Judges plead guilty to extreme corruption and child abuse in Pennsylvania: a really horrible NYT story. With actual legal analysis at the end for once!

I’ve been scolding private prisons in print for at least three years, and I’ve been involved in Larry Lessig’s anticorruption crusade since it started, so you can imagine that I’m more than a little horrified but also slightly vindicated to see the following story of just utter twisted evil:

At worst, Hillary Transue thought she might get a stern lecture when she appeared before a judge for building a spoof MySpace page mocking the assistant principal at her high school in Wilkes-Barre, Pa. She was a stellar student who had never been in trouble, and the page stated clearly at the bottom that it was just a joke.

Instead, the judge sentenced her to three months at a juvenile detention center on a charge of harassment.

She was handcuffed and taken away as her stunned parents stood by.

“I felt like I had been thrown into some surreal sort of nightmare,” said Hillary, 17, who was sentenced in 2007. “All I wanted to know was how this could be fair and why the judge would do such a thing.”

The answers became a bit clearer on Thursday as the judge, Mark A. Ciavarella Jr., and a colleague, Michael T. Conahan, appeared in federal court in Scranton, Pa., to plead guilty to wire fraud and income tax fraud for taking more than $2.6 million in kickbacks to send teenagers to two privately run youth detention centers run by PA Child Care and a sister company, Western PA Child Care.

While prosecutors say that Judge Conahan, 56, secured contracts for the two centers to house juvenile offenders, Judge Ciavarella, 58, was the one who carried out the sentencing to keep the centers filled.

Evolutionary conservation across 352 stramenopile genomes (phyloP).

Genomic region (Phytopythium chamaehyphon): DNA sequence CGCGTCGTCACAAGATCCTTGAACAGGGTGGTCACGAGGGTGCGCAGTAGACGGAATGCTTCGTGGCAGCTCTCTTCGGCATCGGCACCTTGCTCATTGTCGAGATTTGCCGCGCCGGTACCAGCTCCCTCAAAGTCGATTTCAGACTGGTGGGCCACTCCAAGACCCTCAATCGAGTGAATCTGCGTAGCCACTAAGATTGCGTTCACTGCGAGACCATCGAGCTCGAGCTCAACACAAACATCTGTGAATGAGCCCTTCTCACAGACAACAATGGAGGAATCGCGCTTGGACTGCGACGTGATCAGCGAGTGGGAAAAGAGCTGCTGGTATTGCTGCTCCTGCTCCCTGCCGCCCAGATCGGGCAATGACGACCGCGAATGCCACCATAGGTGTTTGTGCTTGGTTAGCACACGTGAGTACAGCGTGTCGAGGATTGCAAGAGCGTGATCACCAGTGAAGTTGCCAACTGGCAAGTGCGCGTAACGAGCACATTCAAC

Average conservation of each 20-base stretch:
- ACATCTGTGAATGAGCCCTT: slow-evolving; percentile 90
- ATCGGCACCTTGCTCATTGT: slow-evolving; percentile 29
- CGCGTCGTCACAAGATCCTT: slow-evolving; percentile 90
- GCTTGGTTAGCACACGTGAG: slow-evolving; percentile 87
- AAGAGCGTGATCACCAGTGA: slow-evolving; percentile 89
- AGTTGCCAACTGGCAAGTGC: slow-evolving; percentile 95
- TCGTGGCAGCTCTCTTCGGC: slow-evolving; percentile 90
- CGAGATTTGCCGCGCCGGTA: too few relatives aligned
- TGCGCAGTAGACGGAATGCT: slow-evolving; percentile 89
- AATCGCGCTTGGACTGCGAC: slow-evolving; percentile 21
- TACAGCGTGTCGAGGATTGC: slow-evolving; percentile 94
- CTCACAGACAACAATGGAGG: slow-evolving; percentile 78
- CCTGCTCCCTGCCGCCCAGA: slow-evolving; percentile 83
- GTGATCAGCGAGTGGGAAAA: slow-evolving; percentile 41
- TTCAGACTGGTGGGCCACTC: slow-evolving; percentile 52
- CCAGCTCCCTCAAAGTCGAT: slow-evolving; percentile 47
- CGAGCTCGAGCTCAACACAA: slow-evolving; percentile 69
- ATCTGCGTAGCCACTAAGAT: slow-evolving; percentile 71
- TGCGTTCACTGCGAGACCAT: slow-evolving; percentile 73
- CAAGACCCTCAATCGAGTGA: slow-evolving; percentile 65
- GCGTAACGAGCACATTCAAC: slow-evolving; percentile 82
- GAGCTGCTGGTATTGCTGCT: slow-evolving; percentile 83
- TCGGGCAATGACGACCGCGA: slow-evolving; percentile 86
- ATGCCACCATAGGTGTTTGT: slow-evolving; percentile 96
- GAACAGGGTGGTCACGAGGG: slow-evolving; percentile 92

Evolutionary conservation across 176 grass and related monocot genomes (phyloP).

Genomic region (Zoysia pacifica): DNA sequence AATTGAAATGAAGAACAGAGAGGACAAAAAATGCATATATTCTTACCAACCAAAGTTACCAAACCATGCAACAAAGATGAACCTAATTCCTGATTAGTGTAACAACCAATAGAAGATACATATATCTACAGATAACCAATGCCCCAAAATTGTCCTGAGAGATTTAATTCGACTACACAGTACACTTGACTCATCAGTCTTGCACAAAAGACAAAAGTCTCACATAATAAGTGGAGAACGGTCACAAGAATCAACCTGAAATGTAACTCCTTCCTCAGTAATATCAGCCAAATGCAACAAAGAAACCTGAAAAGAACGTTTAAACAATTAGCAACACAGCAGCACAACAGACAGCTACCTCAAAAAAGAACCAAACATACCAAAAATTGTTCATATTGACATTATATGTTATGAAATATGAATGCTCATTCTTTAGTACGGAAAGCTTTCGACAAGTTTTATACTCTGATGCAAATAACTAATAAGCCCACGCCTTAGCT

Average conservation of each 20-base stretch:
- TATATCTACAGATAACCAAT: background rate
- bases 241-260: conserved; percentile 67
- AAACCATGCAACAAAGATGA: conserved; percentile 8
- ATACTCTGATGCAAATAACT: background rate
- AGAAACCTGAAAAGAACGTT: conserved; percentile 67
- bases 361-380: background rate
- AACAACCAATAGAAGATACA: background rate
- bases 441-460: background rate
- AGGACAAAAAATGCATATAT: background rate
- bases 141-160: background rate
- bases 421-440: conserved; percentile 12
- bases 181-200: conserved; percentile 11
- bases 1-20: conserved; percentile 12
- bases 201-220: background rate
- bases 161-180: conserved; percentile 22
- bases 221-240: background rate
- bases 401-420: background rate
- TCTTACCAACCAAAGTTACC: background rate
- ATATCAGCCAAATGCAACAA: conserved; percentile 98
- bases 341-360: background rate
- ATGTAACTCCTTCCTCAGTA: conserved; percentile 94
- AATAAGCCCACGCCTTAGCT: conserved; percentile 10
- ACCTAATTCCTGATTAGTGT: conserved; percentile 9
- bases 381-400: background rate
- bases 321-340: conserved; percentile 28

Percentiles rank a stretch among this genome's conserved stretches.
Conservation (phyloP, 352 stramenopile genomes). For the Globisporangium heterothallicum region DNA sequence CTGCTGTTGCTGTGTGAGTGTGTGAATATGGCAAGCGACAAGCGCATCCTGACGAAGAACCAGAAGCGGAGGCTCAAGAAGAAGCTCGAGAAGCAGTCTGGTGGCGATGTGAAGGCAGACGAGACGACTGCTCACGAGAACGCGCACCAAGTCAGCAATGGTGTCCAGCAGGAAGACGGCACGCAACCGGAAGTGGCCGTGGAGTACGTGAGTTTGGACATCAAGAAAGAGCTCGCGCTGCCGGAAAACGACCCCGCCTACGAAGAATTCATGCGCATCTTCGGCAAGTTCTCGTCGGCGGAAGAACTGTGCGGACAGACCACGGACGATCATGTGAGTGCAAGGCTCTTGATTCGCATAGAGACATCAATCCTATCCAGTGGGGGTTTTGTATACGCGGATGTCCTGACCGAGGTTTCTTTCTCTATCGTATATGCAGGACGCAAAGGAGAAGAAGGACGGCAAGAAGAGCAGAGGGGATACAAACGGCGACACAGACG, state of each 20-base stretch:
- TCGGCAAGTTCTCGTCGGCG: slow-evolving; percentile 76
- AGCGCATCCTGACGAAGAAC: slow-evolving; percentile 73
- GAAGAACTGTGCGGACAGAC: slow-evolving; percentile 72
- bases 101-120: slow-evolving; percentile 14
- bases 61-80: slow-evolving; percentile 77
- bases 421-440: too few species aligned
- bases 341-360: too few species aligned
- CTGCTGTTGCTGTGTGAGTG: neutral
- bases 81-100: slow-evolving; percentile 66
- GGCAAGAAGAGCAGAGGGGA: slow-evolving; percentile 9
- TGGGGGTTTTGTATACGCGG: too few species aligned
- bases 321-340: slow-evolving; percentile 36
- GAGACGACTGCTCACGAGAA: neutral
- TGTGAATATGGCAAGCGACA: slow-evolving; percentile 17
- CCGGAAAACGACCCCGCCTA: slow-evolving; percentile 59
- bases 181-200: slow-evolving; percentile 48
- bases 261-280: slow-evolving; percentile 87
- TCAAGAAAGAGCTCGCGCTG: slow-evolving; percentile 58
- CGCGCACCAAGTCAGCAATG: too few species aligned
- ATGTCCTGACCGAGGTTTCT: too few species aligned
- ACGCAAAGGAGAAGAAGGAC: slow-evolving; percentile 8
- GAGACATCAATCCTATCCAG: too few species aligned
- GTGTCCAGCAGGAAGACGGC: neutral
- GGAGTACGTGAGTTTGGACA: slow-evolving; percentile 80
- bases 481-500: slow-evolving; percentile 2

This is the most twisted example of institutional child abuse I’ve ever seen. What’s worse is that these judges, per the plea agreement, are only doing 87 months each. A lousy seven years in prison is not nearly enough for this kind of scum. According to the story, the arrangement has been going on since 2002. Think of how many children had their lives ruined because of these utter shitheads. Hundreds. They shut down the county juvie center so as to be able to funnel more victims to the people who were bribing them. And they only got an embarrassing 2.6 million for the whole scheme.

Here’s a pair of questions for the legal section of my readership:
1) Can those sentences be overturned now for those kids who are still in detention? (Perhaps via a habeas petition?) It’s a little odd — presumably, those sentences (or most of them) were within the range of legally permissible, just really extreme uses of the judge’s discretion. But if they represent patent injustices like the story told at the beginning of the article, perhaps there might be a lever devised? If nothing else, the governor of Pennsylvania ought to pardon all the poor kids en masse. This is exactly the sort of situation the pardon power was meant for.